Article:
DEC2BIN function
This article describes the formula syntax and usage of the DEC2BINfunction in Microsoft Excel.
Description
Converts a decimal number to binary.
Syntax
DEC2BIN(number, [places])
The DEC2BIN function syntax has the following arguments:

Number Required. The decimal integer you want to convert. If number is negative, valid place values are ignored and DEC2BIN returns a 10character (10bit) binary number in which the most significant bit is the sign bit. The remaining 9 bits are magnitude bits. Negative numbers are represented using two'scomplement notation.

Places Optional. The number of characters to use. If places is omitted, DEC2BIN uses the minimum number of characters necessary. Places is useful for padding the return value with leading 0s (zeros).
Remarks

If number < 512 or if number > 511, DEC2BIN returns the #NUM! error value.

If number is nonnumeric, DEC2BIN returns the #VALUE! error value.

If DEC2BIN requires more than places characters, it returns the #NUM! error value.

If places is not an integer, it is truncated.

If places is nonnumeric, DEC2BIN returns the #VALUE! error value.

If places is zero or negative, DEC2BIN returns the #NUM! error value.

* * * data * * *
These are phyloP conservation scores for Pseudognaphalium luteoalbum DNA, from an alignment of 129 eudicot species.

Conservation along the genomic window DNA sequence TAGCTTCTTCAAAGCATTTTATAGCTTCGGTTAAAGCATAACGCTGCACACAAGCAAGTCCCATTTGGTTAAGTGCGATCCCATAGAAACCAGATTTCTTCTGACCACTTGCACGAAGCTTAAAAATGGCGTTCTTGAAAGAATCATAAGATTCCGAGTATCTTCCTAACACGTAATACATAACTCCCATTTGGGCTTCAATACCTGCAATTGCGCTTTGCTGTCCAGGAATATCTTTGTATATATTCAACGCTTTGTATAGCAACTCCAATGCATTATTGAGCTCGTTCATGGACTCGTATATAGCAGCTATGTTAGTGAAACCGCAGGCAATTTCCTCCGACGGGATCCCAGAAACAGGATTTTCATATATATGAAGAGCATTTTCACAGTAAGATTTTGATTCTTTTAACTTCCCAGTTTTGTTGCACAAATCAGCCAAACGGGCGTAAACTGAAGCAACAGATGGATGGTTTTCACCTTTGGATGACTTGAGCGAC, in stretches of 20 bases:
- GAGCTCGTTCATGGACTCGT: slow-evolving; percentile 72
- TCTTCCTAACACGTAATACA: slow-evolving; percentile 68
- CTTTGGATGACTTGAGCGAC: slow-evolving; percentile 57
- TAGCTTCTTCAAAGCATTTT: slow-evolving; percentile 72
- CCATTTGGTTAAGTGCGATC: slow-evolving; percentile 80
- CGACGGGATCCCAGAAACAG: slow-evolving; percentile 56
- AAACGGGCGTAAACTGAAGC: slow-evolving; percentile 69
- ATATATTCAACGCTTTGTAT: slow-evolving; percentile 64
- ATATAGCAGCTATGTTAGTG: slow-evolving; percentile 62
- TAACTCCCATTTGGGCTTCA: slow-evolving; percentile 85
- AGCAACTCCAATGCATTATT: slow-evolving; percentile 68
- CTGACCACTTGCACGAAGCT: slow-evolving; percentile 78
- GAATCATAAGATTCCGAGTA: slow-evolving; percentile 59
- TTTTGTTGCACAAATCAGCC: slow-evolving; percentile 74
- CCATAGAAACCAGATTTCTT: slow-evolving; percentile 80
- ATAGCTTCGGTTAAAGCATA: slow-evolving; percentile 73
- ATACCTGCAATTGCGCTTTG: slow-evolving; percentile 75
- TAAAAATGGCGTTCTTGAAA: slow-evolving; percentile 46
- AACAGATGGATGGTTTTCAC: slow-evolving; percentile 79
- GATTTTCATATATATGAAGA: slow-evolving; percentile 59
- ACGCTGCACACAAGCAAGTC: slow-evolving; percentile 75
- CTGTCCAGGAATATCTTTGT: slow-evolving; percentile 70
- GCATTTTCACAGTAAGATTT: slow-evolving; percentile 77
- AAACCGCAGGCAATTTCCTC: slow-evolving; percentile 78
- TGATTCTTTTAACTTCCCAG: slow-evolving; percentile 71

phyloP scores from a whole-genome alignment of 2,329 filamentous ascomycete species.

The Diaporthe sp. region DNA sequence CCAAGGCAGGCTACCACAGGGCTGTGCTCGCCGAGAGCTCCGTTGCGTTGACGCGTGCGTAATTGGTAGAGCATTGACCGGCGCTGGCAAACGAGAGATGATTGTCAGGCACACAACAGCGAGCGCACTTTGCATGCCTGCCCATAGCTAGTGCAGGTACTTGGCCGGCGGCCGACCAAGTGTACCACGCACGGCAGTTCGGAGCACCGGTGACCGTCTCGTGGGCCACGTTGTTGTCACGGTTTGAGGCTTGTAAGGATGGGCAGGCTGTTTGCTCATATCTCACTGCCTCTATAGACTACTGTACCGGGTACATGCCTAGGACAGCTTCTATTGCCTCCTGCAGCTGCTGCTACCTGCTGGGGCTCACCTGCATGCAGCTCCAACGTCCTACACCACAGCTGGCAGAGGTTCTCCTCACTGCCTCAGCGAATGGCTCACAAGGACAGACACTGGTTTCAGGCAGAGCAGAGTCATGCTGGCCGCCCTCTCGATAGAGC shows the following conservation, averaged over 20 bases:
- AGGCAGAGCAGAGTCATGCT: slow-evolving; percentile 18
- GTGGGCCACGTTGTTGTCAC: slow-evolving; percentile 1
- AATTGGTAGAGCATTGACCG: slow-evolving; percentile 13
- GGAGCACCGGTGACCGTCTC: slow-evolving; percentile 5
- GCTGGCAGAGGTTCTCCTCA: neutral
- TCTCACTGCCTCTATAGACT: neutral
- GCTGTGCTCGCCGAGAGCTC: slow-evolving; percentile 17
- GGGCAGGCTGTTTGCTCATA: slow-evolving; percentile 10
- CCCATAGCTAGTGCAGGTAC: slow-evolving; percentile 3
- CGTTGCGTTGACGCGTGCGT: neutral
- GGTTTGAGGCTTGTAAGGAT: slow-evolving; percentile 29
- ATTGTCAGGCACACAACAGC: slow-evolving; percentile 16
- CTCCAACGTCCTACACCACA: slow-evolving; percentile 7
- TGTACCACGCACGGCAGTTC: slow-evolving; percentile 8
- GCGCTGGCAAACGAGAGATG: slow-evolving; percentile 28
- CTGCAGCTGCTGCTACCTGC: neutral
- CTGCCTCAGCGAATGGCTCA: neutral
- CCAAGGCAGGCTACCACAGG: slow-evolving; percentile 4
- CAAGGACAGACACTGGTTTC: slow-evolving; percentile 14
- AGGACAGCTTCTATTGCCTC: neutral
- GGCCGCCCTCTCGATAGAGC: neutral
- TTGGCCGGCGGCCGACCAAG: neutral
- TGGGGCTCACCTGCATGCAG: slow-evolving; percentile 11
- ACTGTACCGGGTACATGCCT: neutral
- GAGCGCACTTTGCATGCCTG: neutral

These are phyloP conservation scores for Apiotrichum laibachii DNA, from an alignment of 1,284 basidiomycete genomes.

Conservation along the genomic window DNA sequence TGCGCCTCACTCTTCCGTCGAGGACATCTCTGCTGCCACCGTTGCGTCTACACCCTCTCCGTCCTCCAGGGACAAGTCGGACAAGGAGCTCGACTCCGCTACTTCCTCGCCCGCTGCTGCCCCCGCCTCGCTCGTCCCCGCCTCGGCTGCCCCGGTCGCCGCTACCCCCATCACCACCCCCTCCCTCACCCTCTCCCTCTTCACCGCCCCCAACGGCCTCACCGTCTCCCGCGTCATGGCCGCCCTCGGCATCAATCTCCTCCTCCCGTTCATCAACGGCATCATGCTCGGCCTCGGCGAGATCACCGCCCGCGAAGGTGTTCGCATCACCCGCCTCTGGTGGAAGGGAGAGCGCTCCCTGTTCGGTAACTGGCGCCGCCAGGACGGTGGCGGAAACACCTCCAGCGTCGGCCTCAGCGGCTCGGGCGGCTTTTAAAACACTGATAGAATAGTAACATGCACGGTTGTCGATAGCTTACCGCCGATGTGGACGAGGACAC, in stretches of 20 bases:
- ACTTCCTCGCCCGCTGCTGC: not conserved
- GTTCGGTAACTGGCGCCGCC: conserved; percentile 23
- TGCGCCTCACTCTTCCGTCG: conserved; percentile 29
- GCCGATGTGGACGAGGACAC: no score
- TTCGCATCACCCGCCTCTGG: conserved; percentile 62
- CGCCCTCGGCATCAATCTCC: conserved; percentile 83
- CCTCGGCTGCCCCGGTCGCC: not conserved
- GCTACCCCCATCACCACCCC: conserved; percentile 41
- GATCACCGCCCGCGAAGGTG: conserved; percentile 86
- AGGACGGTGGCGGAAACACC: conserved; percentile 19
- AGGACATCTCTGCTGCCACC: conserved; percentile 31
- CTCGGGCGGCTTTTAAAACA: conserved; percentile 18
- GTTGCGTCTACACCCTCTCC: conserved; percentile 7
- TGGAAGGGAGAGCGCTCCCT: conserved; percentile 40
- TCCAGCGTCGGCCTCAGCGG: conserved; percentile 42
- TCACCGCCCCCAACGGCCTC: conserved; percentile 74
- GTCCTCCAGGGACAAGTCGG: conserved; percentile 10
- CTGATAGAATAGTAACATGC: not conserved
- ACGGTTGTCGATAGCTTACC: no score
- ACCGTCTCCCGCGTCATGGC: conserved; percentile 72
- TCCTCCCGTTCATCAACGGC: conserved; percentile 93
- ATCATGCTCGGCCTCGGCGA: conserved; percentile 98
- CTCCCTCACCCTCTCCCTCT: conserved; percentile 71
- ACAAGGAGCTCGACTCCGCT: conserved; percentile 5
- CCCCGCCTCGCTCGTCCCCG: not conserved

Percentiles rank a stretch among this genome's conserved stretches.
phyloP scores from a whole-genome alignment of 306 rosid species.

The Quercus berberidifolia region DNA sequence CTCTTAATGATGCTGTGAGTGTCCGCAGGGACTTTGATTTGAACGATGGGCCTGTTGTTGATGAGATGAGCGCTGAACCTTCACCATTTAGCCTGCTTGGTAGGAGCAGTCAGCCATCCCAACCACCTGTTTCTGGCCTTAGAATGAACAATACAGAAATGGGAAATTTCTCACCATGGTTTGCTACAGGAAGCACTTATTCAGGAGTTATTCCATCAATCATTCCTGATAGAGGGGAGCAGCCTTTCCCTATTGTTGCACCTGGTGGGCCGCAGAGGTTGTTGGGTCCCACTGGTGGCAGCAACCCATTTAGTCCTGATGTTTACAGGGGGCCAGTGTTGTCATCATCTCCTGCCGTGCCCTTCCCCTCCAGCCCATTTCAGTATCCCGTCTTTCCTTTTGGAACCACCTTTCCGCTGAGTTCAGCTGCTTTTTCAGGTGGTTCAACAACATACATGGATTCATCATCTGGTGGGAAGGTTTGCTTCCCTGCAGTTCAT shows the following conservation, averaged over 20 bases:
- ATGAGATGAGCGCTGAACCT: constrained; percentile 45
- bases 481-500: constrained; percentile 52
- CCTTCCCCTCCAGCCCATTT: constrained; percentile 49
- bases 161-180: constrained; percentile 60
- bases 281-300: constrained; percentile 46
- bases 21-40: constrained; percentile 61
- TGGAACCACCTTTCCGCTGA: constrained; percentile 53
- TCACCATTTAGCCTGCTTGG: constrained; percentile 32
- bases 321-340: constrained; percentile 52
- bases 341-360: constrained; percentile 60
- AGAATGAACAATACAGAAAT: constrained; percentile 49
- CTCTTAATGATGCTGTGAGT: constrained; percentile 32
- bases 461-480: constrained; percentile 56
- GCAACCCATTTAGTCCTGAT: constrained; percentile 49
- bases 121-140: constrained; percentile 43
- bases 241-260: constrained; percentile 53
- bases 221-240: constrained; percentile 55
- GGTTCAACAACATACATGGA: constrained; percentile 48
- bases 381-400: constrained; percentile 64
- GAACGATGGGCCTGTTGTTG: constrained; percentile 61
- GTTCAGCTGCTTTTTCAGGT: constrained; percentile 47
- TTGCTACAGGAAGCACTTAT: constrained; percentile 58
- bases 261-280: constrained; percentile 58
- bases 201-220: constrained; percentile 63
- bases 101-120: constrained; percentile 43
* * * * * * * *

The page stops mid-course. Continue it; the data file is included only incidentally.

Example
The example may be easier to understand if you copy it to a blank worksheet.
How do I copy an example?

Select the example in this article.
Important Do not select the row or column headers.
Selecting an example from Help

Press CTRL+C.

In Excel, create a blank workbook or worksheet.

In the worksheet, select cell A1, and press CTRL+V.
Important For the example to work properly, you must paste it into cell A1 of the worksheet.

To switch between viewing the results and viewing the formulas that return the results, press CTRL+` (grave accent), or on the Formulas tab, in the Formula Auditing group, click the Show Formulas button.
After you copy the example to a blank worksheet, you can adapt it to suit your needs.